How Gun Lobbyists Respond to Conspiracy Theories

Firstly, they generally don’t (unless passively accepting them counts). But when they do, it isn’t pretty. It is usually gross. Here is an example.

We gave you a glimpse into the heart of the Washington state gun lobby’s awful and offensive rhetoric earlier this week. Now it is time for another taste of the same. Remember, if you will, that the speaker at this particular event was Adina Hicks, disbarred attorney and executive director of Protect Our Gun Rights, part of Alan Gottlieb’s “gun rights” and/or make money for Alan Gottlieb empire. Further, given the specific of Hicks’ comments, it is important to remember that this even was on December 3, less than 36 hours after the shooting in San Bernardino. Audio of the excerpted portions is available here. Audio of the full event is here.

On to Hicks:

The fact is that even though we have the statistics and the facts on our side, that draconian gun laws don’t work, that we see it all around the world not just here in the United States, there is an emotional element that the gun control crowd tries to push.

So far, nothing unexpected, right? Just the normal gun lobby lies about data and statistics and claims about “emotionality” among gun violence prevention advocates. (As a bit of an aside, we’d love to have lots and lots more data, but Hicks’ former bosses over at the NRA stopped federal funding for research.)

There is also the usual and expected “but laws don’t do anything” claims from Hicks. Considering she was once and attorney, it would seem reasonable to expect that she knows laws do, in fact, do something. But no; she’s a lawyer for lawlessness.

Well, in all the mass shootings that have happened, in the United States, over the last few years, every single shooter has passed background checks, gone through waiting periods. The guy in Santa Barbara? He even had limited capacity magazines. So there isn’t one gun law in the world that would’ve stopped him; what would’ve stopped him is if more Californians might have been carrying concealed and been able to stop him before he started running people down, shooting them. So again it goes to show. I think Connecticut, that young man, his mother had purchased all the firearms legally. He killed her then broke in, got the firearms, and then shot the children at Sandy Hook. But again, it’s over and over again.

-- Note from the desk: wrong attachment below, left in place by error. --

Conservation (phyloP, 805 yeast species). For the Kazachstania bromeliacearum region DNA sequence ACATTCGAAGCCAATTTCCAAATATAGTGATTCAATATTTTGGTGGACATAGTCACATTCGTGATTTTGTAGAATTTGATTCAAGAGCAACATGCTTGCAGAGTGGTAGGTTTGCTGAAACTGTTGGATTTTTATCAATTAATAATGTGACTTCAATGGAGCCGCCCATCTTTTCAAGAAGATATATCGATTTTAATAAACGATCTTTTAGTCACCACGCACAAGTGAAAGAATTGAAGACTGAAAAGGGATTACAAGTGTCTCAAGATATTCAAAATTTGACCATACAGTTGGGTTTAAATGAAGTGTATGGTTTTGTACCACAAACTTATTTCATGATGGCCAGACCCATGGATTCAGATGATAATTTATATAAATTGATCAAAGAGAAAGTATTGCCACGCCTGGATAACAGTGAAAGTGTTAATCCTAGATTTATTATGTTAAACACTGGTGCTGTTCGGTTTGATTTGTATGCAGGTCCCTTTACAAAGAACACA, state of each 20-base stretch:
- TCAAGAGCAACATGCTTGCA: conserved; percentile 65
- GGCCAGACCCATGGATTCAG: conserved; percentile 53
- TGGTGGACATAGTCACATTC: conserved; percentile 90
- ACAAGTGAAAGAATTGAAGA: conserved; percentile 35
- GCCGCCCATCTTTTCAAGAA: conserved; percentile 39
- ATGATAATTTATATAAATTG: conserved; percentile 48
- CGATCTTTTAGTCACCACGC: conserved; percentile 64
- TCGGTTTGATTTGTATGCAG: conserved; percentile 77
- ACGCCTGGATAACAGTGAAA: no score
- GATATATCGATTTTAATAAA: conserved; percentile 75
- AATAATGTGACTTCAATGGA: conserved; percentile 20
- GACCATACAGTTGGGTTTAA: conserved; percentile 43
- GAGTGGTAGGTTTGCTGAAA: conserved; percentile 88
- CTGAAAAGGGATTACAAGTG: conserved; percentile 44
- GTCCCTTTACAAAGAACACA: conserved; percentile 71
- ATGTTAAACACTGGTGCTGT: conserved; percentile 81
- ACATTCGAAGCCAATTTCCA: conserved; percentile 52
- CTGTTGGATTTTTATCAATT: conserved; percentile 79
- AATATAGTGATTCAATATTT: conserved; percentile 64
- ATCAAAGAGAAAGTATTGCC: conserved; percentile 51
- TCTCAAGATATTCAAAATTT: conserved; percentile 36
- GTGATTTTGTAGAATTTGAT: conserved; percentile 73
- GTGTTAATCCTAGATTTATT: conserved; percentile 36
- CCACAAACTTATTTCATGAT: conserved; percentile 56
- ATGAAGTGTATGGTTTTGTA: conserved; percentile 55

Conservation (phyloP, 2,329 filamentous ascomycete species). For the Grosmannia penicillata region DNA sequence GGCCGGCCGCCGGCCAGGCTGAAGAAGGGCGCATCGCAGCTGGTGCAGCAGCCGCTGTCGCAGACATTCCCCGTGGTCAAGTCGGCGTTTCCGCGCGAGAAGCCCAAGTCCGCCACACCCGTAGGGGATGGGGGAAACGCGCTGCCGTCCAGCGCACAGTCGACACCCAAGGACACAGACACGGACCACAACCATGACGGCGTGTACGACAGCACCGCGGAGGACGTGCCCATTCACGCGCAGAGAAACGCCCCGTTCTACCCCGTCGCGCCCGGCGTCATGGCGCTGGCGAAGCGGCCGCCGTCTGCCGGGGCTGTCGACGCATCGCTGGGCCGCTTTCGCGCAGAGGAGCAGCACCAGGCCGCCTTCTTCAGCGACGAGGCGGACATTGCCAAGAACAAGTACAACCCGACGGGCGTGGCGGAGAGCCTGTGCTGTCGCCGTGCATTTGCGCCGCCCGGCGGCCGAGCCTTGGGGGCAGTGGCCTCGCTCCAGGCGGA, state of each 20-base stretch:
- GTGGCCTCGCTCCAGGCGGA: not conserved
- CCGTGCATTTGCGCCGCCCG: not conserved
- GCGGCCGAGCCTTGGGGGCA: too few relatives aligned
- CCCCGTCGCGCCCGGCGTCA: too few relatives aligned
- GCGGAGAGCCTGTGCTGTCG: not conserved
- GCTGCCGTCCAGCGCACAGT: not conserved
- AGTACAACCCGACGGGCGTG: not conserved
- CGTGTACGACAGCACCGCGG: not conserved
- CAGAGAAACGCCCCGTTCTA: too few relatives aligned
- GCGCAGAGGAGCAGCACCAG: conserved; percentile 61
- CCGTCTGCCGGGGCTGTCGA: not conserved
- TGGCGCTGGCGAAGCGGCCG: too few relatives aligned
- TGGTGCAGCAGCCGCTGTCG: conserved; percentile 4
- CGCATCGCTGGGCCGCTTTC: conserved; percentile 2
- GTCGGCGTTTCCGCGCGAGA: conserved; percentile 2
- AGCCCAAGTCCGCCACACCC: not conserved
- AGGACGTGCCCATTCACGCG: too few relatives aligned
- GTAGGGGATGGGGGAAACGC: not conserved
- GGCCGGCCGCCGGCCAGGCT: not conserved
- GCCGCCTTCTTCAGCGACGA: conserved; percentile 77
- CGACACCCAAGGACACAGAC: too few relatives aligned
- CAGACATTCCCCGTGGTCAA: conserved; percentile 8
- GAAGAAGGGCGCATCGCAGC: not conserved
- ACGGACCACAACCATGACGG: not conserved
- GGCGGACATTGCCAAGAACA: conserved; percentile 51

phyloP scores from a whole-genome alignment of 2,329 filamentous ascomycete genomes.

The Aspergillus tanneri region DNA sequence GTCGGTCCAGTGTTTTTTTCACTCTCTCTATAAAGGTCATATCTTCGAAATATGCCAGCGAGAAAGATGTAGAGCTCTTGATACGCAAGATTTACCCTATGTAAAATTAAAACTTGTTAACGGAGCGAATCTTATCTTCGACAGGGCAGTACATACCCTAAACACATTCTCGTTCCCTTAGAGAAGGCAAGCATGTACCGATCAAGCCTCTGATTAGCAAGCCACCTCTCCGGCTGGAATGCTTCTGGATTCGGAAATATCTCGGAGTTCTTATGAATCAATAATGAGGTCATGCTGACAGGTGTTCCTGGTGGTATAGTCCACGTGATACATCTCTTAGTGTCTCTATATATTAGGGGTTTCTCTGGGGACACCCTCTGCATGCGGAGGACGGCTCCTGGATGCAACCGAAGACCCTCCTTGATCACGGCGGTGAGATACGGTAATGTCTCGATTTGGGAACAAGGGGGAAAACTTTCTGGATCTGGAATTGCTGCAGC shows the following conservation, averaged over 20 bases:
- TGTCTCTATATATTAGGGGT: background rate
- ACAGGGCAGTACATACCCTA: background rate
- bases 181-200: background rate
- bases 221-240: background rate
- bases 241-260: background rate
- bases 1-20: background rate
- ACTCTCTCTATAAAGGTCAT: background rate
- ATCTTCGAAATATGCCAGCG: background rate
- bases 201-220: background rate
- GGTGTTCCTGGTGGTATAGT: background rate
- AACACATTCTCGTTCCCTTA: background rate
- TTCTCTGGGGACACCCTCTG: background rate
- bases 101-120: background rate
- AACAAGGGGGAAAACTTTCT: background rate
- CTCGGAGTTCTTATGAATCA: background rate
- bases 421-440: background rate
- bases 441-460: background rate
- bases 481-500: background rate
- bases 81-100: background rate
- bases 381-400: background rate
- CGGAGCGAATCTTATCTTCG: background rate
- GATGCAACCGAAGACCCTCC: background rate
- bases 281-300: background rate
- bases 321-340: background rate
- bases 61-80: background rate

But, from there, the crowd goes into the territory some seriously offensive and off-base conspiracy theories. First, there is this:

All of these shooting events, a lot of ‘em lately there are some commonalities; either the shooter was on SSRIs, selective serotonin reuptake inhibitors, it’s mind altering drug, a psychotropic drug, and/or there was coincidently a drill planned simultaneously with the [event.]

And this:

I was listening to the news last night. There was discussion whether or not the shooter, or shooters that were supposedly killed, were wearing vests, bulletproof vests. And I don’t know if this is true, I haven’t verified it yet, but apparently there was a bill in Congress recently about outlawing individuals being able to buy bulletproof vests.

And this:

The Senate was talking gun control the day of [the Columbine shooting]. It was a set up. An inside job. They knew Harris and Klebold where on these drugs, they got them that day. They time these things very well for the emotional pitch about guns.

The problem here isn’t simply that some people believe these things. Somewhere out there you can find someone who believes just about anything. Of course, it is awful that they do. But the real problem is how Hicks, as a representative of the gun lobby and speicifically of Alan Gottlieb’s web of organizations. Here’s her response:

Yeah, and I’ve heard that argument too. That basically because there’s so many drugs out there, because we know the Columbine shooters where on Prozac and . . .

Or, other times, simply “yes” or “I’ve heard that.”

Should the executive director of a major state gun lobby group really be playing into these conspiracy theories? Should she not, instead, tell her constituents the truth? Is it really okay for someone of her prominence and experience to not disagree with “false flag” theories and people who blame SSRIs for every single incidence of violence? It seems to us that it is not okay. Hicks should be ashamed of her comments, or lack thereof.

Next time someone presents you with these things, Adina, here’s a hint about how to respond: you tell them they’re wrong. You tell them that the shootings actually happened, that they weren’t orchestrated by the government to impose control/martial law/whatever, and you tell people that the only common thread between them is easy access to guns. You tell them that because it is the truth and even gun lobbyists should care about the truth.

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